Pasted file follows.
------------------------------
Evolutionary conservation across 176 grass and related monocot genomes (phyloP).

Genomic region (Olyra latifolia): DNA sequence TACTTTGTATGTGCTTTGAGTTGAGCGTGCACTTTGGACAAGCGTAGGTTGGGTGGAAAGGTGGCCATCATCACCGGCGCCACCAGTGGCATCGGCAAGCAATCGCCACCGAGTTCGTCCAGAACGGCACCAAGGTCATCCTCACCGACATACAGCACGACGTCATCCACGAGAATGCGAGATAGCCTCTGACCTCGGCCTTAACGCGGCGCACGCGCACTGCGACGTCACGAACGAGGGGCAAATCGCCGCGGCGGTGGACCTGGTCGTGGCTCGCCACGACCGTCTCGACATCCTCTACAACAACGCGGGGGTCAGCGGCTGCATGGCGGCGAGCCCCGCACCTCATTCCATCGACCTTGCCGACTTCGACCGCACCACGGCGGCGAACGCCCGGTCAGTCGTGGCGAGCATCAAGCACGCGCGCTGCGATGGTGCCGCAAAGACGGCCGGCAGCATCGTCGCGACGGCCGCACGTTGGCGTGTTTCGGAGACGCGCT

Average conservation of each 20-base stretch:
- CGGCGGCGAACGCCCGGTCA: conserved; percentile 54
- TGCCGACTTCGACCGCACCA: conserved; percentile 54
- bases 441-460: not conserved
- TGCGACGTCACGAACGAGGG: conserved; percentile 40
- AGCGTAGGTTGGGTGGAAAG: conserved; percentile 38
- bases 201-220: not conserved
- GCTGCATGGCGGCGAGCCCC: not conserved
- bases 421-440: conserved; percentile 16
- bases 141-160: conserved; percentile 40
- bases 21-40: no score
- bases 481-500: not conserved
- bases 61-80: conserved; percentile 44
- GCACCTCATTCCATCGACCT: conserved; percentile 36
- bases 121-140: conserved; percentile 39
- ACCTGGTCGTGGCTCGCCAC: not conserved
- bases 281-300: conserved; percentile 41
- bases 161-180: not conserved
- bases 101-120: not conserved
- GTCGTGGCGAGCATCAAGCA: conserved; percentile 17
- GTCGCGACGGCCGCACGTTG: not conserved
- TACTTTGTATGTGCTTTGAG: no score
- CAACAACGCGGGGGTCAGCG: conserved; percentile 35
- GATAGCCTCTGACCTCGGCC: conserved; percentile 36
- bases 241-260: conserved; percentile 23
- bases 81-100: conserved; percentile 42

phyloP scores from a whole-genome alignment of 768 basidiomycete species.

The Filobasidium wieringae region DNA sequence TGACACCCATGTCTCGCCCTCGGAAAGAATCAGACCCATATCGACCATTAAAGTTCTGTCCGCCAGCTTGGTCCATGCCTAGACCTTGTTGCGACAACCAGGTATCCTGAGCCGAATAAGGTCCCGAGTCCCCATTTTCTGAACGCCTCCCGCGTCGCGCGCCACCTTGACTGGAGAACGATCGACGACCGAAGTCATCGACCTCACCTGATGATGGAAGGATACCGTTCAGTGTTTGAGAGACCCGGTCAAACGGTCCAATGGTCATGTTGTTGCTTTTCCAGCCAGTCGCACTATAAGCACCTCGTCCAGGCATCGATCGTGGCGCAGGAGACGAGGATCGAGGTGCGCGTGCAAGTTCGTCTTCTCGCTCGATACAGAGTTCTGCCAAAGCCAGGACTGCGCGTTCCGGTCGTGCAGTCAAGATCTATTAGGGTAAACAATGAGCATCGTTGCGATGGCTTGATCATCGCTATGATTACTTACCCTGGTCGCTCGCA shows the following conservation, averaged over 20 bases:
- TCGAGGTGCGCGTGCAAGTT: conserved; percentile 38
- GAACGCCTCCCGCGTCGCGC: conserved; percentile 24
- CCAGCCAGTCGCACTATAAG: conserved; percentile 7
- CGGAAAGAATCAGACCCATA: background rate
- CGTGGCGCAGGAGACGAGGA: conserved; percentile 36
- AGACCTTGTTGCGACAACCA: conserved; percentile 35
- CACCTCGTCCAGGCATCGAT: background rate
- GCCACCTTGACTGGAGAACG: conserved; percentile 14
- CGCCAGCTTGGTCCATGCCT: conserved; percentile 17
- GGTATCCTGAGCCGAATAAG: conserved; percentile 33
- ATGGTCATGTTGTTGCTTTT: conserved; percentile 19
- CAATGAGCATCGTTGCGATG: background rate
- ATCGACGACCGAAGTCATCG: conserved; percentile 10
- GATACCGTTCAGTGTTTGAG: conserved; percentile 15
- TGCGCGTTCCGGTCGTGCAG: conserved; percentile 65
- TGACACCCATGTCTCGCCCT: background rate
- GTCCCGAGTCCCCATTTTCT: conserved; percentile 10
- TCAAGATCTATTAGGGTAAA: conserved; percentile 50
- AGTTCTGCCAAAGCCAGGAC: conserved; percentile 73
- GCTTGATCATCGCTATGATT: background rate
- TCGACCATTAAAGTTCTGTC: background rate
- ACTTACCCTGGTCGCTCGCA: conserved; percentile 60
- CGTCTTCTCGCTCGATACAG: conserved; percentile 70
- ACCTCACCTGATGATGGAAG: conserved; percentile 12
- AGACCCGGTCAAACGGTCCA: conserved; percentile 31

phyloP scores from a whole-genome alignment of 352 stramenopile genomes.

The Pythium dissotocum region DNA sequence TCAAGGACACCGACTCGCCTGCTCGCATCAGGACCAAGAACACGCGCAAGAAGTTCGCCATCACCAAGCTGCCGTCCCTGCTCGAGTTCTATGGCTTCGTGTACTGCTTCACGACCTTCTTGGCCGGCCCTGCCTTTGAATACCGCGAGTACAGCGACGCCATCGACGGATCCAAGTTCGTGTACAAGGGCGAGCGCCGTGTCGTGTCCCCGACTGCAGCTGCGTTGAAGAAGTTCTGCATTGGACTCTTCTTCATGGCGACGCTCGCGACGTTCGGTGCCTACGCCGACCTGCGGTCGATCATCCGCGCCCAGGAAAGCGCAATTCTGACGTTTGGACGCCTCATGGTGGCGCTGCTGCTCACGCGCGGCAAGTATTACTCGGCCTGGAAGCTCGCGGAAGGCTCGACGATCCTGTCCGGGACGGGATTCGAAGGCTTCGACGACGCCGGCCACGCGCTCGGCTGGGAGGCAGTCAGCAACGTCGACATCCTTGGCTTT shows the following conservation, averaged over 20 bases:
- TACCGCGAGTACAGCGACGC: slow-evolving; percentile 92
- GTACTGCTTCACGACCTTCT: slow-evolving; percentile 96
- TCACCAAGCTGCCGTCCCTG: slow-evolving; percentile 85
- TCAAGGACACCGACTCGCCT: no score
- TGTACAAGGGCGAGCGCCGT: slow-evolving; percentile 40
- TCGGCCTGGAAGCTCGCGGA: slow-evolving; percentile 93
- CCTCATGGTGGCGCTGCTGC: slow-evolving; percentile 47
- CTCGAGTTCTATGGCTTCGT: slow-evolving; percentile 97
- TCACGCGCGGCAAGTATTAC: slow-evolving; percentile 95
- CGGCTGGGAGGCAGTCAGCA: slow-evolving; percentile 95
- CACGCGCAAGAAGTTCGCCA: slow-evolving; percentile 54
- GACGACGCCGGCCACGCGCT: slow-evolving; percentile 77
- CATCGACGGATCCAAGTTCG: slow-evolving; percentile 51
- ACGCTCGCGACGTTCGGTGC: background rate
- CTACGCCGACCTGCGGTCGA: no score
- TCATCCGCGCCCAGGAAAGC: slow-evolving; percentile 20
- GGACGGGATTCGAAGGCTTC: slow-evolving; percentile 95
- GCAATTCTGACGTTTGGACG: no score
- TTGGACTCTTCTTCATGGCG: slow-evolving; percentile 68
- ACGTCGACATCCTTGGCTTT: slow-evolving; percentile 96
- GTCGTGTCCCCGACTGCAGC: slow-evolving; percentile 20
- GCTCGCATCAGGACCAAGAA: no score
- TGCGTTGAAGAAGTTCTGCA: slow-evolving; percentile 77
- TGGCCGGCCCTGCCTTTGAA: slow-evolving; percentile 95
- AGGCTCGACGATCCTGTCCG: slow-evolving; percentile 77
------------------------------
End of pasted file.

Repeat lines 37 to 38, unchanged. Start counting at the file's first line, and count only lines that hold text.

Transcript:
- CACCTCGTCCAGGCATCGAT: background rate
- GCCACCTTGACTGGAGAACG: conserved; percentile 14